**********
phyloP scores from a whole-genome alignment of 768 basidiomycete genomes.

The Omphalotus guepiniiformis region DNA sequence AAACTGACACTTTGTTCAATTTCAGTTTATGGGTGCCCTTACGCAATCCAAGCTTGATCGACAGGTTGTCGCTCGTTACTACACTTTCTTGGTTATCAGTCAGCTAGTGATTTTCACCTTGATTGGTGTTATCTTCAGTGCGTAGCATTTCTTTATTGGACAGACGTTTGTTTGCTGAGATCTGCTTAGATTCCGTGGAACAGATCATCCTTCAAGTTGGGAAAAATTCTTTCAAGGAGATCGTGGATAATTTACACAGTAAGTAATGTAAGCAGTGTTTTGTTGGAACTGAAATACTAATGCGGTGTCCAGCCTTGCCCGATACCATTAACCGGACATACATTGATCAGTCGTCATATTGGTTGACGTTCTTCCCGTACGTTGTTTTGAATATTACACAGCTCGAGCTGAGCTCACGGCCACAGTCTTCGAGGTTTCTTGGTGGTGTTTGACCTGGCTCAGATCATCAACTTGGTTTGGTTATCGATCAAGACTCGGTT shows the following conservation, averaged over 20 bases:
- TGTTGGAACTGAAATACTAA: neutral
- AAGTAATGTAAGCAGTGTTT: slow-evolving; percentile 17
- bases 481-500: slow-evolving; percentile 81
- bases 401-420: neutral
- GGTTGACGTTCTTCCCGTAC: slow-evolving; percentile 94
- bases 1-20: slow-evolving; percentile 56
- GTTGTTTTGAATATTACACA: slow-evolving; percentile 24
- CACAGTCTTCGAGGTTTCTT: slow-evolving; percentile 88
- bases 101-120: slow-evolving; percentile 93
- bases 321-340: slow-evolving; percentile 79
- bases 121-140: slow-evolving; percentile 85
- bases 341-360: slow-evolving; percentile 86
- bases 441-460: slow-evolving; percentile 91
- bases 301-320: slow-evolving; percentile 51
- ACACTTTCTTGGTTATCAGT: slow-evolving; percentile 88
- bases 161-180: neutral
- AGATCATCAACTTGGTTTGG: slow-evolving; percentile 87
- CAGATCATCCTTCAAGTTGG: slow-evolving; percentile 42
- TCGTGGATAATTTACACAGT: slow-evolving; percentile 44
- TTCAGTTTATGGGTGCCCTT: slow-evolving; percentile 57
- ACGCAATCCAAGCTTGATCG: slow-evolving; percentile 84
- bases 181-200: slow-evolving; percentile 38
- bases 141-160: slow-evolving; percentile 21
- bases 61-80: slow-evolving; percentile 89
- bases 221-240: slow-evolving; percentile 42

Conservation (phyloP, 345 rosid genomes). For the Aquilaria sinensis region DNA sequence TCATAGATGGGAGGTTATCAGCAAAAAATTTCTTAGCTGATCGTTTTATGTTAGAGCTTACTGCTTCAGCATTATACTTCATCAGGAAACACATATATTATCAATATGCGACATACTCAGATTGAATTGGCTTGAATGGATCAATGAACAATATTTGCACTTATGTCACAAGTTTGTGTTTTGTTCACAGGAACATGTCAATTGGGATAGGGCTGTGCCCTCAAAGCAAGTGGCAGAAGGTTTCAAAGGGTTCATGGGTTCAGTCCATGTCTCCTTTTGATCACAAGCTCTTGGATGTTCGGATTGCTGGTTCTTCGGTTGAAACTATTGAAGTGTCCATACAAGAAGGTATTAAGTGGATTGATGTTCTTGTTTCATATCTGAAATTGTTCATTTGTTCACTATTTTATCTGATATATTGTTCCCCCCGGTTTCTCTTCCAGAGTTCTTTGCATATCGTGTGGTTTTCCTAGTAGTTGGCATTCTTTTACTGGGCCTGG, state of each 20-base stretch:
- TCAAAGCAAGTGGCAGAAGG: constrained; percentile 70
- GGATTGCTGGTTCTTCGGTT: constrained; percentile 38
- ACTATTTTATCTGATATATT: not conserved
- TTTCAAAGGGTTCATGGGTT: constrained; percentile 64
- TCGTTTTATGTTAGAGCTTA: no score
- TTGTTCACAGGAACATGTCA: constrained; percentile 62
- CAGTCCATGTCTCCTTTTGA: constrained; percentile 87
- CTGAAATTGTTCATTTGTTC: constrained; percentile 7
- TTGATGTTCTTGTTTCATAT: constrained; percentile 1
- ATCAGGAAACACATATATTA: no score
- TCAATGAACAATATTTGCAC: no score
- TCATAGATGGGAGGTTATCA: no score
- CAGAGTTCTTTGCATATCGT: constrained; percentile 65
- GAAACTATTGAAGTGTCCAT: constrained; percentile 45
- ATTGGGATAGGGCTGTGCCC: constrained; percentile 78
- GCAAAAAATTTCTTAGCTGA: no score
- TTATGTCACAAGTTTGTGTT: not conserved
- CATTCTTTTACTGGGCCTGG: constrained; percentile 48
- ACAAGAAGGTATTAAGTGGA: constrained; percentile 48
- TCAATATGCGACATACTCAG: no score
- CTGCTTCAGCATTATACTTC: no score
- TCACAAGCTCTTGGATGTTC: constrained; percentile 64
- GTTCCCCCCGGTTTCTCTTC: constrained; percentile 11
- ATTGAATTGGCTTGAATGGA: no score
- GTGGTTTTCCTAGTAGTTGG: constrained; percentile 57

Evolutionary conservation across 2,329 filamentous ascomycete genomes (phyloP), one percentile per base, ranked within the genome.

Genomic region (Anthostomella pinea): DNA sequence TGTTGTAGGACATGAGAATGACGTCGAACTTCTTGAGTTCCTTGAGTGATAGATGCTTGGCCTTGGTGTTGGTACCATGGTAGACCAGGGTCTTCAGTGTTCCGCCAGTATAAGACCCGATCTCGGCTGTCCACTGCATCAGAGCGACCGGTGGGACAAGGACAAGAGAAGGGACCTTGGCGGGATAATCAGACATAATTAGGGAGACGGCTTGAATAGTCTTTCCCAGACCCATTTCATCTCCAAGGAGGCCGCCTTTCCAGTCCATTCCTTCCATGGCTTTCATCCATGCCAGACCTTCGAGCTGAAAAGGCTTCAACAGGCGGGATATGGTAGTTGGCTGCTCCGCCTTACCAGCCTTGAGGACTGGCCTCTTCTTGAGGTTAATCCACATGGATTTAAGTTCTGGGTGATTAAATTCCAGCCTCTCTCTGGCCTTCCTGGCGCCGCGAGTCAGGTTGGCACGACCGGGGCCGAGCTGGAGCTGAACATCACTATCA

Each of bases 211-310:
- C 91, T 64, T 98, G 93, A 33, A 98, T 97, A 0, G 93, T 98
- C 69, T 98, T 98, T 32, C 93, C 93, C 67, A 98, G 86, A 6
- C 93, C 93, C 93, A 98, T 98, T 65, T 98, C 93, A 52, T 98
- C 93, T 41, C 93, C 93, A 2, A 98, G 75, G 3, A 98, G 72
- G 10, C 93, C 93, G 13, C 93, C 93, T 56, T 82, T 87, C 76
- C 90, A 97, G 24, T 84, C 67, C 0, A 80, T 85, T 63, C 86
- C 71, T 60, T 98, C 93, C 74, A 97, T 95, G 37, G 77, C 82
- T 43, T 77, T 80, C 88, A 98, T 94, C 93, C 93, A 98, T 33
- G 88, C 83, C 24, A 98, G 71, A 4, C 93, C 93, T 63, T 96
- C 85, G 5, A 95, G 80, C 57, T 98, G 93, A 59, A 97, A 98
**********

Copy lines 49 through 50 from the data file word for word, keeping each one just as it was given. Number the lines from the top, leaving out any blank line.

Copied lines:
- CTGCTTCAGCATTATACTTC: no score
- TCACAAGCTCTTGGATGTTC: constrained; percentile 64